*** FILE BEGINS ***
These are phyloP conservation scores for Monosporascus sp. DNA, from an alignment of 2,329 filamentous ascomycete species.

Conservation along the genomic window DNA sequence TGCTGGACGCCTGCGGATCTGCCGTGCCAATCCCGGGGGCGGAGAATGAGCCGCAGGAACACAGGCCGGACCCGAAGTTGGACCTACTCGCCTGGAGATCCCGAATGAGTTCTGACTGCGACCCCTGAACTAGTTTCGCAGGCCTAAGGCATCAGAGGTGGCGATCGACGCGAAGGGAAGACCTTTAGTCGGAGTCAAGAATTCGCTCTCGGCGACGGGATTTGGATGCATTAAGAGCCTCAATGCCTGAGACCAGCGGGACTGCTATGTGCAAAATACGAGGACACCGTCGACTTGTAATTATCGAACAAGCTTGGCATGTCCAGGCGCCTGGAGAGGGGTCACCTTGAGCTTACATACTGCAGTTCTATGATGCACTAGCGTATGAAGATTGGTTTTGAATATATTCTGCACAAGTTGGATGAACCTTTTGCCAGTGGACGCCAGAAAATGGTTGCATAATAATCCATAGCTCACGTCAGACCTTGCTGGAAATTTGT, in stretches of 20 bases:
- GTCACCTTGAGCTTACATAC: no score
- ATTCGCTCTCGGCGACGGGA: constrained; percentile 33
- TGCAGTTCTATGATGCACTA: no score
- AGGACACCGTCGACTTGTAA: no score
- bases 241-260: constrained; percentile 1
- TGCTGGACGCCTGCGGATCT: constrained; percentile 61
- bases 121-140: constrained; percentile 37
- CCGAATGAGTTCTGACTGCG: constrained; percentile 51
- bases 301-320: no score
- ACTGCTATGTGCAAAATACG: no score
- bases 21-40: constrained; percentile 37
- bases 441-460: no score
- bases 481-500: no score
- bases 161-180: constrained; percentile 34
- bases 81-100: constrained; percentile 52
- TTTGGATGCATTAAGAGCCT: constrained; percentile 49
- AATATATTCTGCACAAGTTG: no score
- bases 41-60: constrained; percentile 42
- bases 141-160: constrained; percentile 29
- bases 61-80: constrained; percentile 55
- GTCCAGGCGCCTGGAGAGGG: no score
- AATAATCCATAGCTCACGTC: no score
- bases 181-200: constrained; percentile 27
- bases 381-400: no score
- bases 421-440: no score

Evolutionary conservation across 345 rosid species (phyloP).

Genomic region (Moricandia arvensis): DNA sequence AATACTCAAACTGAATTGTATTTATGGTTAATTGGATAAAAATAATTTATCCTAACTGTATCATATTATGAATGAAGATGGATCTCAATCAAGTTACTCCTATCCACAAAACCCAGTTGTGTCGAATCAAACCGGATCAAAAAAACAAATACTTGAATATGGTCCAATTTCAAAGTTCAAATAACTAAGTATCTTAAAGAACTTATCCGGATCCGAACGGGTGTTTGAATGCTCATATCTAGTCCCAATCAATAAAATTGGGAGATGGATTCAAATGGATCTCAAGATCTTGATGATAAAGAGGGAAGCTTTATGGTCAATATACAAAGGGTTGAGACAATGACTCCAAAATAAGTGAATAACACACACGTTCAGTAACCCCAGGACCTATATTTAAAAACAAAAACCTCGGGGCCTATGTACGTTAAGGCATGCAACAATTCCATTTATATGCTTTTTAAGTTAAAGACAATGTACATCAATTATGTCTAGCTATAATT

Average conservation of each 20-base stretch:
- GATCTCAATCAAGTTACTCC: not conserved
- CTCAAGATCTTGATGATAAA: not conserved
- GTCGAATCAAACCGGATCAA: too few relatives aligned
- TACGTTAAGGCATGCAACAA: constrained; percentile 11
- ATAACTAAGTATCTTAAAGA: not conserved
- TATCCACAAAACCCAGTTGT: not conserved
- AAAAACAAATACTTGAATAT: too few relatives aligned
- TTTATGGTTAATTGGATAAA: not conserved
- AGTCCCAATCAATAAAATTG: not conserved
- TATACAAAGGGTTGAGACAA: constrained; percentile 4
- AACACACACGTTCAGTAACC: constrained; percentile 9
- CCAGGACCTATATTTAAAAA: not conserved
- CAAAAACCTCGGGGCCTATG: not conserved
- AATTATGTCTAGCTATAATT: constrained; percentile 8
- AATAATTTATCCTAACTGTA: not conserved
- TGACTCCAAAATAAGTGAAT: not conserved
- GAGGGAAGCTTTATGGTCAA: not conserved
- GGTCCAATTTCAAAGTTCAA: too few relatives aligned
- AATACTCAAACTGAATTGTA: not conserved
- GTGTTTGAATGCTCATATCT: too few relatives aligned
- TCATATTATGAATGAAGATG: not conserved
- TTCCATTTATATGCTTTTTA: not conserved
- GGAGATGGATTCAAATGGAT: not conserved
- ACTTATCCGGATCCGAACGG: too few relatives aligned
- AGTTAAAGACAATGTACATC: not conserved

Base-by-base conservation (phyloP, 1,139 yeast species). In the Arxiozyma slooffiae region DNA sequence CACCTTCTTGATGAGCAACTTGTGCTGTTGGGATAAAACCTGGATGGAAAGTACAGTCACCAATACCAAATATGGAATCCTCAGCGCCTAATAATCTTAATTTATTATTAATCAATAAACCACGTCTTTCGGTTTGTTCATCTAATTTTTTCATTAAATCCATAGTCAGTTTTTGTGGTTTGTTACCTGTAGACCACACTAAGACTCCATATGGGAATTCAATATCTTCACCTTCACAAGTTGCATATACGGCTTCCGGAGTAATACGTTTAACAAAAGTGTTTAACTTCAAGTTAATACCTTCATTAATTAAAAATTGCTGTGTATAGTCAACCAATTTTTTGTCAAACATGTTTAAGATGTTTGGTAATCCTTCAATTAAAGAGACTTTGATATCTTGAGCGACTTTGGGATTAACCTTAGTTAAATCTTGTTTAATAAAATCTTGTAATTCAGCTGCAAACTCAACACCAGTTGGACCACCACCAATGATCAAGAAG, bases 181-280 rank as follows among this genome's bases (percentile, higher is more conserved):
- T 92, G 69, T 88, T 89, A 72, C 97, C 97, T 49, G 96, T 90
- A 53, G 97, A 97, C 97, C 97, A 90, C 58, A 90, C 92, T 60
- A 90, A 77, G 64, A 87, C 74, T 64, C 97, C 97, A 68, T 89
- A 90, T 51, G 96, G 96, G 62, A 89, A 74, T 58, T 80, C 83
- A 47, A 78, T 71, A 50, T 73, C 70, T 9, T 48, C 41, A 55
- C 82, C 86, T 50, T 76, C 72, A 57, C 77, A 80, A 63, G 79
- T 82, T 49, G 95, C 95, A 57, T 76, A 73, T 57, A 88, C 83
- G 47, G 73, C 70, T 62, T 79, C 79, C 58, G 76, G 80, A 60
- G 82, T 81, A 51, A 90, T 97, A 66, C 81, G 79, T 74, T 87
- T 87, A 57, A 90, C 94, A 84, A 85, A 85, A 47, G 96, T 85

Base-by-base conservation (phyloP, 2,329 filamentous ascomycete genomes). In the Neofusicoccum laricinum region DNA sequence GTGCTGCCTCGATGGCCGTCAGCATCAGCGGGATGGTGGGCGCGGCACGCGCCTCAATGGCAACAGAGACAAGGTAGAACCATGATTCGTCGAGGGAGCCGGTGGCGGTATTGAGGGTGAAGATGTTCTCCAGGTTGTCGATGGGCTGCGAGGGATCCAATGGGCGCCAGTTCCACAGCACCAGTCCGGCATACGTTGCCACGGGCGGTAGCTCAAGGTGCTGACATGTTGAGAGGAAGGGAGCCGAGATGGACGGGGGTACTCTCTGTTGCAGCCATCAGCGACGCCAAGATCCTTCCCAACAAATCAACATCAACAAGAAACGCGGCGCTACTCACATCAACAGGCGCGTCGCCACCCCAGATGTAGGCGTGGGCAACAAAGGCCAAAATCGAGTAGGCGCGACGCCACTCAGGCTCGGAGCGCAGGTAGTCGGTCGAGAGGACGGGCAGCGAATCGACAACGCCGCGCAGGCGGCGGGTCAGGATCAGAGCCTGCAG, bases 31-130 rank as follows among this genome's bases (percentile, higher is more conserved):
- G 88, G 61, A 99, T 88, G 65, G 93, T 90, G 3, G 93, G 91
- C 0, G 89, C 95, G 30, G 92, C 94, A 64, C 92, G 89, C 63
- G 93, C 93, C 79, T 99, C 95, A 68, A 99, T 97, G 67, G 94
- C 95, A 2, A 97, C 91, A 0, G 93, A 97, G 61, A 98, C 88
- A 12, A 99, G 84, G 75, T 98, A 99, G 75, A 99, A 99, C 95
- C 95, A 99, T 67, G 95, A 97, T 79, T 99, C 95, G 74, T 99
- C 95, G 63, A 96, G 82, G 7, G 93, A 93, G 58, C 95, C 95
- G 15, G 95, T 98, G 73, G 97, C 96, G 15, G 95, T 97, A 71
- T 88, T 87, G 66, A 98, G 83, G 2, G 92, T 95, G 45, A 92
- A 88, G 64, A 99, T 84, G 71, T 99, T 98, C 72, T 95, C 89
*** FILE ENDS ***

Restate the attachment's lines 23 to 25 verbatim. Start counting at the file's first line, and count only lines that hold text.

- GTCCAGGCGCCTGGAGAGGG: no score
- AATAATCCATAGCTCACGTC: no score
- bases 181-200: constrained; percentile 27